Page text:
A more serious aspect if this security model is the level of exposure to unauthorised access. Should ANY website in the cPanel account fall prey to a vulnerability, or if your cPanel login details fall into the wrong hands, then the attacker will gain access to all of the websites hosted on the same cPanel account. I’ve explained this a few times to budding web designers over the years (always after a hacking has happened), and it invariably produces several seconds of thoughtful silence on the phone.
Reseller Hosting (Trinity)
A reseller plan gives you access to WHM (Web Host Manager), a web based GUI – separate from the normal cPanel one – that provides the tools to design your own cPanel hosting plans. You can then create cPanel accounts using those plans as templates. WHM allows you do a lot more besides (not all of the features are available to resellers, but most are) – providing all the tools you need to manage your customers’ cPanel accounts. A Trinity plan initially allows you to manage up to 50 cPanel accounts and allows a total of 25Gb disk space, but this can be extended.
Each cPanel account can use as much or as little of your overall space allowance as you allow. Again, we limit the amount of memory, CPU power and I/O bandwidth that each of your cPanel accounts can consume. The limits are actually quite generous and each cPanel account’s resources fall just shy of our Topaz plan (which itself is currently £5.99 a month for a single account), making Trinity excellent value.
So, if you are hosting several small to medium sized websites, then a reseller plan makes a very wise choice indeed.
The advantages of reseller hosting
Improved user experience – Your customers can take ownership of their own cPanel account, looking after their own email settings, access stats, and creating their own backup files for example.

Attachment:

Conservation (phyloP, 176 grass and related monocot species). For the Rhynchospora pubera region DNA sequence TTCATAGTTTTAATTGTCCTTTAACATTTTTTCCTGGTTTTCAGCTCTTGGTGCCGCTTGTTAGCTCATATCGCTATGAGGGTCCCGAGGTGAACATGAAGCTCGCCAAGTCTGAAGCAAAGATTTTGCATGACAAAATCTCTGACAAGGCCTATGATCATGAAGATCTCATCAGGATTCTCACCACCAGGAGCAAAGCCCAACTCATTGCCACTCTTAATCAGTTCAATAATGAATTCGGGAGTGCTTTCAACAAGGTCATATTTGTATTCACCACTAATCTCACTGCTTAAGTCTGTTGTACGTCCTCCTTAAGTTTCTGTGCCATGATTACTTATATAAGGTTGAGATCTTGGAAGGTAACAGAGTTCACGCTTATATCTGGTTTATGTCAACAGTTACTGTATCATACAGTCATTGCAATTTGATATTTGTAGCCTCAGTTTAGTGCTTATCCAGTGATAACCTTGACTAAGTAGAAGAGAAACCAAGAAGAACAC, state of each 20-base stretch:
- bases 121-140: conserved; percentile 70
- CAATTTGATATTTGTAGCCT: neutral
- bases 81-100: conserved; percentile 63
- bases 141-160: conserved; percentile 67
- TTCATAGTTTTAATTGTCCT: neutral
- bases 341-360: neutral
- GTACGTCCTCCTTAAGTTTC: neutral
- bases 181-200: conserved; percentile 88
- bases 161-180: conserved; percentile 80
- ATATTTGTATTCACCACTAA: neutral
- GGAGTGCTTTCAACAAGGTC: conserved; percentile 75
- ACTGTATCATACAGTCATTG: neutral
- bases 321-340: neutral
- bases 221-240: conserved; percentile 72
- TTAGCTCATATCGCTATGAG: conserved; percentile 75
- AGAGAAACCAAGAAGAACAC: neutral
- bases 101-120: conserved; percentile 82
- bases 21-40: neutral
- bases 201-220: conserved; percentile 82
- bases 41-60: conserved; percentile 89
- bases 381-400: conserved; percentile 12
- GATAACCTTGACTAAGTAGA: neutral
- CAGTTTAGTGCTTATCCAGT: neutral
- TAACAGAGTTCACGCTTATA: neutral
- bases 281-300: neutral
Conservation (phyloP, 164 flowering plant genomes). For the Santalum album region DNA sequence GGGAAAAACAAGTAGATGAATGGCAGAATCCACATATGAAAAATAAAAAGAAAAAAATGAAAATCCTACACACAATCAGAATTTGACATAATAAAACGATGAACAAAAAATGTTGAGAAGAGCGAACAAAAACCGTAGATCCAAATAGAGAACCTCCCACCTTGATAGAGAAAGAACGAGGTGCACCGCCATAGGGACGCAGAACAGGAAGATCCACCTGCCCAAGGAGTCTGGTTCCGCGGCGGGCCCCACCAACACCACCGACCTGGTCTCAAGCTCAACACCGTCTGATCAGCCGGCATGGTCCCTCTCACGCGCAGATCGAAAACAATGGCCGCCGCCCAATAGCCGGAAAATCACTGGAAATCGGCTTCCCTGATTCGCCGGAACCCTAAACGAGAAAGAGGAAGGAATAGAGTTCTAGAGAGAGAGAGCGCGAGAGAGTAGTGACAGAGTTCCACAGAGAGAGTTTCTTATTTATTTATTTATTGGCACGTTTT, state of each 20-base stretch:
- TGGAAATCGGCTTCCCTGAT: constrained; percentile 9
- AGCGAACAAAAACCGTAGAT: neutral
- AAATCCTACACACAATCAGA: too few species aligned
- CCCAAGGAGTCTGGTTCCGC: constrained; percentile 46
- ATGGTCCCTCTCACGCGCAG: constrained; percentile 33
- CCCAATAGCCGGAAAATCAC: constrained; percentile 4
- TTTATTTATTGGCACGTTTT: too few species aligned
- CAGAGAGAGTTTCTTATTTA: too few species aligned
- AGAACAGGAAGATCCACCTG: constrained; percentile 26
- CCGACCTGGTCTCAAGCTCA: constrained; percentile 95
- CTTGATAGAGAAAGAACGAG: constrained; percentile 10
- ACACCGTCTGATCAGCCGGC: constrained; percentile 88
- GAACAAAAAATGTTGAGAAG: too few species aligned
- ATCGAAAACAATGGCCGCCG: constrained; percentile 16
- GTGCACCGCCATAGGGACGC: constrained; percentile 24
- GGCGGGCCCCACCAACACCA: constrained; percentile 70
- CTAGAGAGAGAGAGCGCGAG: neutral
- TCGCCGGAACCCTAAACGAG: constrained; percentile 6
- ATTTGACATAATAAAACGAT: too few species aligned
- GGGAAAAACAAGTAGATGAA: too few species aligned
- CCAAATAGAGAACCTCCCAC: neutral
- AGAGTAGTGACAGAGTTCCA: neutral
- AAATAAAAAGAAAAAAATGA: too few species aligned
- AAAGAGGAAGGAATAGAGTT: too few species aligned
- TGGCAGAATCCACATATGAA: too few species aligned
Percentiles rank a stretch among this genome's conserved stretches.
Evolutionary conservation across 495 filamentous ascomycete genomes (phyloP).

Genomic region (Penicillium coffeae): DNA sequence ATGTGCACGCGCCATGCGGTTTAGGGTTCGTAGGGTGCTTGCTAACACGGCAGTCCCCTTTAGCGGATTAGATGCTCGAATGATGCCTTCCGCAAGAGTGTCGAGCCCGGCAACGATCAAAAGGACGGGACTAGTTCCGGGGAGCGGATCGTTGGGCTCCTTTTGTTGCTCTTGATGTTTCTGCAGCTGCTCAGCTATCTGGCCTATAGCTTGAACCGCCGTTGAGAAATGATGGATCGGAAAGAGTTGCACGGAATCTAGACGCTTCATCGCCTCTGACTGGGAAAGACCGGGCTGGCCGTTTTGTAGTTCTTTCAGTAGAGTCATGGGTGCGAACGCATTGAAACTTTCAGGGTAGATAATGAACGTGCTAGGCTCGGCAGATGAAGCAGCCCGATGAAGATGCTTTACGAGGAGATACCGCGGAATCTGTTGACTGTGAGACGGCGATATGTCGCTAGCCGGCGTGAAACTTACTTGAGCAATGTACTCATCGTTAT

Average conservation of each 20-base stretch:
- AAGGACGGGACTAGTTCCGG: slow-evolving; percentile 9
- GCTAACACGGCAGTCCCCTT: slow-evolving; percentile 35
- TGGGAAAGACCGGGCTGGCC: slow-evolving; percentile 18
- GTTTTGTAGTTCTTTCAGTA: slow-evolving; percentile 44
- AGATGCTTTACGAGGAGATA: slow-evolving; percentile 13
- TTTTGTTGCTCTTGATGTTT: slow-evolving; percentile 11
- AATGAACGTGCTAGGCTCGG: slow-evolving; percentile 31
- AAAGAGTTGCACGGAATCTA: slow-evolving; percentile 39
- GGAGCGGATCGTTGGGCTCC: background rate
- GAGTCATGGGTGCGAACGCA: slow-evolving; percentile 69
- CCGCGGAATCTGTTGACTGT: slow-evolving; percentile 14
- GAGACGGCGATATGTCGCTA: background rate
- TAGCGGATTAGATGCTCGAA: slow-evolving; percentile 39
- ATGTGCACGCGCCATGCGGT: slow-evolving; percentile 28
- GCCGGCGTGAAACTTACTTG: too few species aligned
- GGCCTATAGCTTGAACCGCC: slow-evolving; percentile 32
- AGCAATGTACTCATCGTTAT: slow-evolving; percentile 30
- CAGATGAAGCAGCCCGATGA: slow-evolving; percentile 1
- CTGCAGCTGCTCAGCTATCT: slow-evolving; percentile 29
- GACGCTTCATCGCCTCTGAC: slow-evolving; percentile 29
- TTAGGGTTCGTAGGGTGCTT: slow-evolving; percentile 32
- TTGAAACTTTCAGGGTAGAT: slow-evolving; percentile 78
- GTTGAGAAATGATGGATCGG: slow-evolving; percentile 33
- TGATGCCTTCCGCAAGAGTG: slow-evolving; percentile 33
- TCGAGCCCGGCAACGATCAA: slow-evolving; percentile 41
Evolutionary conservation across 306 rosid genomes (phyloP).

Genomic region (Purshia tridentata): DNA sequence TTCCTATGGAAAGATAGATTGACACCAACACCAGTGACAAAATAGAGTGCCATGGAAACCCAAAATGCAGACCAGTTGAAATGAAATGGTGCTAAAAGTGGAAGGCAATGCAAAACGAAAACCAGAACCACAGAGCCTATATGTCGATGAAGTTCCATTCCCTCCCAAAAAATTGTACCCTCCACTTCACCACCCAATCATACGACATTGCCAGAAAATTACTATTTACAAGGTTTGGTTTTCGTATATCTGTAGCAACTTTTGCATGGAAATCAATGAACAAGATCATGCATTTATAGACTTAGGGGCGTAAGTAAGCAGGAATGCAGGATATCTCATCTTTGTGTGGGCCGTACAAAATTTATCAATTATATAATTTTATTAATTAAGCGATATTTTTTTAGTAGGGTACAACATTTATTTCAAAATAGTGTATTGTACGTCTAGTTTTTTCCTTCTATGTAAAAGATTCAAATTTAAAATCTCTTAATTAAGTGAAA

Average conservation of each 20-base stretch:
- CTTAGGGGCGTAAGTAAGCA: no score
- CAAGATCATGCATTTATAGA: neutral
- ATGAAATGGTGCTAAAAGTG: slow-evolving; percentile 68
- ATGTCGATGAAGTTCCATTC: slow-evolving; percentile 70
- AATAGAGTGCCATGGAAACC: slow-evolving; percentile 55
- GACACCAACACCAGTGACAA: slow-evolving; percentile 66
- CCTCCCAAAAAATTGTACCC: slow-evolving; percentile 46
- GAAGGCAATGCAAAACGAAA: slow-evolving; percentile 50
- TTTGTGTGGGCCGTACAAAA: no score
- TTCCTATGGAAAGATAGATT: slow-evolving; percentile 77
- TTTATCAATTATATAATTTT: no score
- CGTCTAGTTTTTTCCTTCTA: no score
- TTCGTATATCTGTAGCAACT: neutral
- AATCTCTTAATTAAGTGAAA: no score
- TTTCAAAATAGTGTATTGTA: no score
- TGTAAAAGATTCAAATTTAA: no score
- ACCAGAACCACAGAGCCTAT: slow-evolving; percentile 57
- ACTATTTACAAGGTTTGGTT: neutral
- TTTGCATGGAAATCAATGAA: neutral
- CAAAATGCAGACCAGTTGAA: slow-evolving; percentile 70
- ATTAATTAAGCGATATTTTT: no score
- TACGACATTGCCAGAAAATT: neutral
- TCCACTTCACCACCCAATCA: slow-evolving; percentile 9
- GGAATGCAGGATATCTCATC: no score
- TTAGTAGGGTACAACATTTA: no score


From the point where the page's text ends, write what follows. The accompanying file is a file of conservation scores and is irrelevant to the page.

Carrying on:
Improved resource management – Because each customer uses a separate account, then no single website can hog all of your memory, CPU or I/O resources – avoiding disruption for your other customers.
Much easier to move/migrate – If a customer’s requirements exceed what your reseller plan can provide, then upgrading them to a dedicated cPanel plan, or moving them to another host is much easier since cPanel accounts are very portable and easily moved.
Improved Security – Because each customer uses a separate account, there is a useful security air-gap between them. If one of your customers’ accounts is hacked then the attacker will only be able to access that particular account. Your other customers’ accounts will remain safe. It’s a recipe for sound sleep!
The disadvantages of reseller hosting
What’s not to like about a Trinity account? Not much to be perfectly frank. Granted, it costs 2.5 times as much as an unlimited Ruby plan, but you do get to run 50 accounts that have only slightly less power than our Topaz plan (£5.99/m at time of print). That’s pretty good value in anyone’s book.
If you haven’t already guessed – hosting a lot of websites on a single cPanel account, whether thats a Ruby unlimited plan or any other plan, is almost certainly not a good thing to do. It makes it difficult to disentangle customers later on, exposes them to unnecessary security issues, and means that a single website might hog all of the power, making other websites slow down.
Of course, we certainly won’t stop you doing this, but don’t say we didn’t tell you so when things go awry. Far be it from Krystal to offer business advice, but if you make a living from hosting your customers’ websites then trying to do it all on a tenner a month just might be an economy too far. Instead look at the Trinity reseller plan.
There is a learning curve associated with managing a WHM reseller account, but it’s by no means huge, and the benefits for any business that looks after customer accounts clearly outweigh the problems associated with cramming everything onto a cPanel account. Don’t take our word for it. Here’s just one quote from a happy reseller…
“We very soon realised that using a re-seller account was the way to go. As our client base became more educated, letting them handle their own accounts saved us time and gave them more a sense of ownership”
Andy Calloway (www.callowaygreen.com)